Hold the front page, sit down with a nice cup of tea, your ears are not deceiving you – For once, I have listened to a David Cameron speech and agreed with the vast majority of it!
Cameron’s Speech on Immigration Policy
After the pathetic outpourings of our Prime Minister during his visit to Pakistan, where he blamed our country for many of the world’s problems and promptly gave £650 million of taxpayers money to that country to help finance school improvements, he quickly swung in to action upon his return with a keynote speech on one of the most controversial issues of our time.
Cameron spoke of this country needing good immigration, rather than mass immigration. He spoke of the perception of ‘Britain’ being a soft touch and of the pressures on public services that have been placed by a population increase of 2.2 million between 1997 and 2009. He spoke of the social pressures that have resulted, and how the numbers have led to a disjointedness where large parts of the community do not speak the language.
In effect, he spoke of the issues that The English Democrats have been campaigning about since 2002 – The need to stem the numbers coming in because of the massive increase in burden on our infrastructure. Finally, mainstream politicians are coming around to the idea that we need a sensible debate on this issue and resolutions found without hysterical cries of ‘racist’ whenever the subject is brought up.
The Prime Minister spoke of an immigration cap on skilled workers from outside of the EU, and claimed that immigration from inside the EU has now tailed off – He spoke of 27,000 EU nationals coming in up to June 2010, as opposed to 198,000 from outside of the EU (Although he has forgotten to mention the 1 million plus EU nationals who have arrived since the previous Labour Government completely underestimated the amount who would come when the former Soviet bloc states joined)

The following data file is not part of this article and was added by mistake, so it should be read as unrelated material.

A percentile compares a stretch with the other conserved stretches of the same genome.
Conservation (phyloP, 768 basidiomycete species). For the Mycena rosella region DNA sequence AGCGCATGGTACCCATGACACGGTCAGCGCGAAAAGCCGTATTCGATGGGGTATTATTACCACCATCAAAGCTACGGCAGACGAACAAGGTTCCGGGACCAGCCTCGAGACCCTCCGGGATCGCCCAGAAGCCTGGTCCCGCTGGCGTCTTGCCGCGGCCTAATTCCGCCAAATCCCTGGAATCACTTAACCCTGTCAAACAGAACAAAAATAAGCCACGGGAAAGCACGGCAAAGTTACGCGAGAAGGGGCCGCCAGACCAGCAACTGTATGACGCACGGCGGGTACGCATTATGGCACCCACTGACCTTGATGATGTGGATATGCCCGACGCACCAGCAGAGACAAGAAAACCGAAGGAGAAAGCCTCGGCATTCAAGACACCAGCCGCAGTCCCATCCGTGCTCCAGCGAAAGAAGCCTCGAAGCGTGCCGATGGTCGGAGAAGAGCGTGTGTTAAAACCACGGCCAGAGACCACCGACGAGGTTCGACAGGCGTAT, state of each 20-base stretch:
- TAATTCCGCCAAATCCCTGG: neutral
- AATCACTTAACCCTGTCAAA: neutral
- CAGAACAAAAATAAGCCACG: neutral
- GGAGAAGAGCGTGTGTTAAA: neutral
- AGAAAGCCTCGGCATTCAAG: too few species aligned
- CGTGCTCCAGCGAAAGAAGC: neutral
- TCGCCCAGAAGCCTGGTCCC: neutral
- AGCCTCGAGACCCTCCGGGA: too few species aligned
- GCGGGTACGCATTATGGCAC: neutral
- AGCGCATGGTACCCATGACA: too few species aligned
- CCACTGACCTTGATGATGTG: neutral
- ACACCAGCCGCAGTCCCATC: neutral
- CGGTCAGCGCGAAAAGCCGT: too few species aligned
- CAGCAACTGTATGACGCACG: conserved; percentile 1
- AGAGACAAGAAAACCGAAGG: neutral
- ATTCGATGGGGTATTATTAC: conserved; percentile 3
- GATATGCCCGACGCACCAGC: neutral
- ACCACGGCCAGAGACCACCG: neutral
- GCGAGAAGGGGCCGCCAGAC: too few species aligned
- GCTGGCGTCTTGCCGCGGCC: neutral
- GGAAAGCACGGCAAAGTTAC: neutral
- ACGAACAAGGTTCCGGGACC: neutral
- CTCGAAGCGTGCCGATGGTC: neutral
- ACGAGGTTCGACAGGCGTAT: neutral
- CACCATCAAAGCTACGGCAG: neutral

The Visa system is to be reformed, so that only truly skilled workers can gain entry, as opposed to a situation he quoted where an employer got his sister in to the country on a tier 2 work visa as an ‘elite chef’ – She then worked for him in his fried chicken shop! There were also commitments to cracking down on bogus universities and both sham and forced marriages.
Local Elections in the air?
Cameron is correct when he says ‘we need good immigration, not mass immigration’ – I have many friends amongst the English community with backgrounds from inside and outside Europe who have integrated in to our society.I have both work colleagues and social contacts who have broadened my horizons whilst enjoying and fully integrating in to the culture they have chosen to join. They are an asset to both our community and our economy.
Unfortunately, whilst I agree with Mr Cameron’s comments, I wonder how much of his speech is designed to boost his image after his cringeworthy forays on to the international stage where he feels a pathological need to apologise for the ‘British Imperial past’, backed up with large wads of our cash in aid money? Some cynics may say that he is merely playing to the gallery, pandering to a known issue that English voters constantly list as one of their top concerns in an attempt to prop up local party members across the country for the May 5th local elections.
Only he will know if that position is accurate, but there are a number of things that don’t quite add up and that will need addressing if he is to turn this speech in to policy.
Hillingdon council leader Ray Puddifoot (Right) recently blamed the need to increase our primary school class sizes by 30% on ‘EU Immigration’ – He stated that ‘The Government estimated they would go back, but they haven’t, so it falls on us’.